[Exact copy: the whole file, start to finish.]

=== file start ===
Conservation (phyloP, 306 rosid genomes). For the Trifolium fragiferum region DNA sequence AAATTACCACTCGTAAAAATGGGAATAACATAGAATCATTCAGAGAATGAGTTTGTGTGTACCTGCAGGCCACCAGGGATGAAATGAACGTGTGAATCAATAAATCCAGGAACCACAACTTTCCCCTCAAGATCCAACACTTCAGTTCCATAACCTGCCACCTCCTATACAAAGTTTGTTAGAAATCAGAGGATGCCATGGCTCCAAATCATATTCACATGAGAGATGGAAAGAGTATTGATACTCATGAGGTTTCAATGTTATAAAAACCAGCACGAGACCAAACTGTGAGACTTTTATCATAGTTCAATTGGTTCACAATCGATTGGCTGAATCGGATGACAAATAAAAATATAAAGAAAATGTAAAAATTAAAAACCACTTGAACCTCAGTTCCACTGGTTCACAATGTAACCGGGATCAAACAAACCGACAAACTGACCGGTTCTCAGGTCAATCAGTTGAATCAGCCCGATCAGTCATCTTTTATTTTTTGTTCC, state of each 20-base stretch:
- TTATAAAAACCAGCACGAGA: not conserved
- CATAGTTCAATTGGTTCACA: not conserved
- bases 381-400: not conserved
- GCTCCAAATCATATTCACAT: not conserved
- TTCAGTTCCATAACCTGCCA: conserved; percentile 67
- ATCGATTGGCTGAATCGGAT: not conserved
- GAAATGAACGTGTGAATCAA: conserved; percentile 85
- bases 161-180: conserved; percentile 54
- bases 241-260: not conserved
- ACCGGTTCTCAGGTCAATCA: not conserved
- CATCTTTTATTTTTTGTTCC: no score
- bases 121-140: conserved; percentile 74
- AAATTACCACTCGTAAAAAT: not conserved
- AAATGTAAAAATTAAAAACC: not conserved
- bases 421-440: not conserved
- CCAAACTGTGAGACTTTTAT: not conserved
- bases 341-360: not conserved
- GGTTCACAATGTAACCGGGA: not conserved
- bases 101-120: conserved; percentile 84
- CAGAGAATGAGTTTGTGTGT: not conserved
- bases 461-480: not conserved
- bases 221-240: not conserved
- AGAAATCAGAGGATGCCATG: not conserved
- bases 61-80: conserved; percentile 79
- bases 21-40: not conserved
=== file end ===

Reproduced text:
Conservation (phyloP, 306 rosid genomes). For the Trifolium fragiferum region DNA sequence AAATTACCACTCGTAAAAATGGGAATAACATAGAATCATTCAGAGAATGAGTTTGTGTGTACCTGCAGGCCACCAGGGATGAAATGAACGTGTGAATCAATAAATCCAGGAACCACAACTTTCCCCTCAAGATCCAACACTTCAGTTCCATAACCTGCCACCTCCTATACAAAGTTTGTTAGAAATCAGAGGATGCCATGGCTCCAAATCATATTCACATGAGAGATGGAAAGAGTATTGATACTCATGAGGTTTCAATGTTATAAAAACCAGCACGAGACCAAACTGTGAGACTTTTATCATAGTTCAATTGGTTCACAATCGATTGGCTGAATCGGATGACAAATAAAAATATAAAGAAAATGTAAAAATTAAAAACCACTTGAACCTCAGTTCCACTGGTTCACAATGTAACCGGGATCAAACAAACCGACAAACTGACCGGTTCTCAGGTCAATCAGTTGAATCAGCCCGATCAGTCATCTTTTATTTTTTGTTCC, state of each 20-base stretch:
- TTATAAAAACCAGCACGAGA: not conserved
- CATAGTTCAATTGGTTCACA: not conserved
- bases 381-400: not conserved
- GCTCCAAATCATATTCACAT: not conserved
- TTCAGTTCCATAACCTGCCA: conserved; percentile 67
- ATCGATTGGCTGAATCGGAT: not conserved
- GAAATGAACGTGTGAATCAA: conserved; percentile 85
- bases 161-180: conserved; percentile 54
- bases 241-260: not conserved
- ACCGGTTCTCAGGTCAATCA: not conserved
- CATCTTTTATTTTTTGTTCC: no score
- bases 121-140: conserved; percentile 74
- AAATTACCACTCGTAAAAAT: not conserved
- AAATGTAAAAATTAAAAACC: not conserved
- bases 421-440: not conserved
- CCAAACTGTGAGACTTTTAT: not conserved
- bases 341-360: not conserved
- GGTTCACAATGTAACCGGGA: not conserved
- bases 101-120: conserved; percentile 84
- CAGAGAATGAGTTTGTGTGT: not conserved
- bases 461-480: not conserved
- bases 221-240: not conserved
- AGAAATCAGAGGATGCCATG: not conserved
- bases 61-80: conserved; percentile 79
- bases 21-40: not conserved